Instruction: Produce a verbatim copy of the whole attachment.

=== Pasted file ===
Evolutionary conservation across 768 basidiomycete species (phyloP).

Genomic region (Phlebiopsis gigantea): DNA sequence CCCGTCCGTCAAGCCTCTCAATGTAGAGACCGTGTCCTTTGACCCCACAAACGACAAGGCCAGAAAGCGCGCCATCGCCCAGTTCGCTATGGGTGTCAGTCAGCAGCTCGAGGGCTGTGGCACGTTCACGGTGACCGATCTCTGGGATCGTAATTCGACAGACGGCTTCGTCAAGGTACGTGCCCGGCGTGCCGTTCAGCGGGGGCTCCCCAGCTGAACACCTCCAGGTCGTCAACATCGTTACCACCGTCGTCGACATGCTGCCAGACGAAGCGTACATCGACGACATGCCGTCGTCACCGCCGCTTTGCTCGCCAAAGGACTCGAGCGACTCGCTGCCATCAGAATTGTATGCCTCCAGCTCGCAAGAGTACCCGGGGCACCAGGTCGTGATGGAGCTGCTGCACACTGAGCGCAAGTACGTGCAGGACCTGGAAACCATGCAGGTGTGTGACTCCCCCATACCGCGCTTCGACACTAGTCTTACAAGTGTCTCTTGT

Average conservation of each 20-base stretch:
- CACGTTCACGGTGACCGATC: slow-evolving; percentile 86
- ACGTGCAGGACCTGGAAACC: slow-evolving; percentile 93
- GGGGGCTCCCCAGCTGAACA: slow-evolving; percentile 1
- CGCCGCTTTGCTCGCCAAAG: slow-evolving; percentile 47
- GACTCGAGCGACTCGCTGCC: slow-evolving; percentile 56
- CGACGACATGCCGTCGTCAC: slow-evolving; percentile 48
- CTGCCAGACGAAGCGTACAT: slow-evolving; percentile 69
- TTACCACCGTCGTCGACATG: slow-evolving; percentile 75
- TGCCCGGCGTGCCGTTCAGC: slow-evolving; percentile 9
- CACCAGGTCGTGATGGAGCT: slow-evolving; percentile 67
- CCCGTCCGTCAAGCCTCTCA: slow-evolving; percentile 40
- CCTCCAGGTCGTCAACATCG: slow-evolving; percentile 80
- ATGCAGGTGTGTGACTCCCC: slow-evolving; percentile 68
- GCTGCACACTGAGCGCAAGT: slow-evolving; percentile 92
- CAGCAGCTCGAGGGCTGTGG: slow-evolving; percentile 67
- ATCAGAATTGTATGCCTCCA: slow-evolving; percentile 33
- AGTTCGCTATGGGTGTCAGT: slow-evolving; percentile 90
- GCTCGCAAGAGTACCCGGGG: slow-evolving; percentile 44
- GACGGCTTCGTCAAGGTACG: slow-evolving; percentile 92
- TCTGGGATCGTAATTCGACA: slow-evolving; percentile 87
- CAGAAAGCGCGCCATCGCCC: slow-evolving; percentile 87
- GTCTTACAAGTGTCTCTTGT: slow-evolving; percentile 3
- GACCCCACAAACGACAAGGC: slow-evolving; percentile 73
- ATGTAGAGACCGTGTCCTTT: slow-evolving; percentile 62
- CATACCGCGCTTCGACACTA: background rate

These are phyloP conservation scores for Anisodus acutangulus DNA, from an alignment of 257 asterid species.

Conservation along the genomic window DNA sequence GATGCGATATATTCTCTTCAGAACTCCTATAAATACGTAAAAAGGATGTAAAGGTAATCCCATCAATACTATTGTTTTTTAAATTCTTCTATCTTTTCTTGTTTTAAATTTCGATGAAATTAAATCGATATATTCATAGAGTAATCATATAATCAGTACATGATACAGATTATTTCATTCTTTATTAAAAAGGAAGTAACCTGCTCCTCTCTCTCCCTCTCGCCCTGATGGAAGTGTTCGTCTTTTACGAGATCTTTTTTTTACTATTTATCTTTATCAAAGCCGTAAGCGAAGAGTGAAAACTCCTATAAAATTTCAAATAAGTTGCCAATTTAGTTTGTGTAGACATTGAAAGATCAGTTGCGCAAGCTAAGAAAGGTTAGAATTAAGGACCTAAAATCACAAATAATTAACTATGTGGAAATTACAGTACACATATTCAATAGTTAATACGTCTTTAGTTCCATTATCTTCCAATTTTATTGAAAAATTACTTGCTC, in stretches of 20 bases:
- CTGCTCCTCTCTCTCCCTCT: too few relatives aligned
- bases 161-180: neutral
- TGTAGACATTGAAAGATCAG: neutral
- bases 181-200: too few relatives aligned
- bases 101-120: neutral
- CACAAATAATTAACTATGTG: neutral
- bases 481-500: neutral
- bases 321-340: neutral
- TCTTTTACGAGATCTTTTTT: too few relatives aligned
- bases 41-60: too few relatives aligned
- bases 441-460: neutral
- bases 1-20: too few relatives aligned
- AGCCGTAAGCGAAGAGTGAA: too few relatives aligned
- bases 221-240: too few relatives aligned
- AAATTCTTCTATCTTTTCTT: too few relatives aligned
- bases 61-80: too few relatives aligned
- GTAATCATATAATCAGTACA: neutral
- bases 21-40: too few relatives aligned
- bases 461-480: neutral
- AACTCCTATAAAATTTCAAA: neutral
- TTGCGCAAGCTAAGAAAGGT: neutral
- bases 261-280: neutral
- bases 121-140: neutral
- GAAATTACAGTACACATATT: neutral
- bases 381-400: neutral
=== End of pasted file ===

Evolutionary conservation across 768 basidiomycete species (phyloP).

Genomic region (Phlebiopsis gigantea): DNA sequence CCCGTCCGTCAAGCCTCTCAATGTAGAGACCGTGTCCTTTGACCCCACAAACGACAAGGCCAGAAAGCGCGCCATCGCCCAGTTCGCTATGGGTGTCAGTCAGCAGCTCGAGGGCTGTGGCACGTTCACGGTGACCGATCTCTGGGATCGTAATTCGACAGACGGCTTCGTCAAGGTACGTGCCCGGCGTGCCGTTCAGCGGGGGCTCCCCAGCTGAACACCTCCAGGTCGTCAACATCGTTACCACCGTCGTCGACATGCTGCCAGACGAAGCGTACATCGACGACATGCCGTCGTCACCGCCGCTTTGCTCGCCAAAGGACTCGAGCGACTCGCTGCCATCAGAATTGTATGCCTCCAGCTCGCAAGAGTACCCGGGGCACCAGGTCGTGATGGAGCTGCTGCACACTGAGCGCAAGTACGTGCAGGACCTGGAAACCATGCAGGTGTGTGACTCCCCCATACCGCGCTTCGACACTAGTCTTACAAGTGTCTCTTGT

Average conservation of each 20-base stretch:
- CACGTTCACGGTGACCGATC: slow-evolving; percentile 86
- ACGTGCAGGACCTGGAAACC: slow-evolving; percentile 93
- GGGGGCTCCCCAGCTGAACA: slow-evolving; percentile 1
- CGCCGCTTTGCTCGCCAAAG: slow-evolving; percentile 47
- GACTCGAGCGACTCGCTGCC: slow-evolving; percentile 56
- CGACGACATGCCGTCGTCAC: slow-evolving; percentile 48
- CTGCCAGACGAAGCGTACAT: slow-evolving; percentile 69
- TTACCACCGTCGTCGACATG: slow-evolving; percentile 75
- TGCCCGGCGTGCCGTTCAGC: slow-evolving; percentile 9
- CACCAGGTCGTGATGGAGCT: slow-evolving; percentile 67
- CCCGTCCGTCAAGCCTCTCA: slow-evolving; percentile 40
- CCTCCAGGTCGTCAACATCG: slow-evolving; percentile 80
- ATGCAGGTGTGTGACTCCCC: slow-evolving; percentile 68
- GCTGCACACTGAGCGCAAGT: slow-evolving; percentile 92
- CAGCAGCTCGAGGGCTGTGG: slow-evolving; percentile 67
- ATCAGAATTGTATGCCTCCA: slow-evolving; percentile 33
- AGTTCGCTATGGGTGTCAGT: slow-evolving; percentile 90
- GCTCGCAAGAGTACCCGGGG: slow-evolving; percentile 44
- GACGGCTTCGTCAAGGTACG: slow-evolving; percentile 92
- TCTGGGATCGTAATTCGACA: slow-evolving; percentile 87
- CAGAAAGCGCGCCATCGCCC: slow-evolving; percentile 87
- GTCTTACAAGTGTCTCTTGT: slow-evolving; percentile 3
- GACCCCACAAACGACAAGGC: slow-evolving; percentile 73
- ATGTAGAGACCGTGTCCTTT: slow-evolving; percentile 62
- CATACCGCGCTTCGACACTA: background rate

These are phyloP conservation scores for Anisodus acutangulus DNA, from an alignment of 257 asterid species.

Conservation along the genomic window DNA sequence GATGCGATATATTCTCTTCAGAACTCCTATAAATACGTAAAAAGGATGTAAAGGTAATCCCATCAATACTATTGTTTTTTAAATTCTTCTATCTTTTCTTGTTTTAAATTTCGATGAAATTAAATCGATATATTCATAGAGTAATCATATAATCAGTACATGATACAGATTATTTCATTCTTTATTAAAAAGGAAGTAACCTGCTCCTCTCTCTCCCTCTCGCCCTGATGGAAGTGTTCGTCTTTTACGAGATCTTTTTTTTACTATTTATCTTTATCAAAGCCGTAAGCGAAGAGTGAAAACTCCTATAAAATTTCAAATAAGTTGCCAATTTAGTTTGTGTAGACATTGAAAGATCAGTTGCGCAAGCTAAGAAAGGTTAGAATTAAGGACCTAAAATCACAAATAATTAACTATGTGGAAATTACAGTACACATATTCAATAGTTAATACGTCTTTAGTTCCATTATCTTCCAATTTTATTGAAAAATTACTTGCTC, in stretches of 20 bases:
- CTGCTCCTCTCTCTCCCTCT: too few relatives aligned
- bases 161-180: neutral
- TGTAGACATTGAAAGATCAG: neutral
- bases 181-200: too few relatives aligned
- bases 101-120: neutral
- CACAAATAATTAACTATGTG: neutral
- bases 481-500: neutral
- bases 321-340: neutral
- TCTTTTACGAGATCTTTTTT: too few relatives aligned
- bases 41-60: too few relatives aligned
- bases 441-460: neutral
- bases 1-20: too few relatives aligned
- AGCCGTAAGCGAAGAGTGAA: too few relatives aligned
- bases 221-240: too few relatives aligned
- AAATTCTTCTATCTTTTCTT: too few relatives aligned
- bases 61-80: too few relatives aligned
- GTAATCATATAATCAGTACA: neutral
- bases 21-40: too few relatives aligned
- bases 461-480: neutral
- AACTCCTATAAAATTTCAAA: neutral
- TTGCGCAAGCTAAGAAAGGT: neutral
- bases 261-280: neutral
- bases 121-140: neutral
- GAAATTACAGTACACATATT: neutral
- bases 381-400: neutral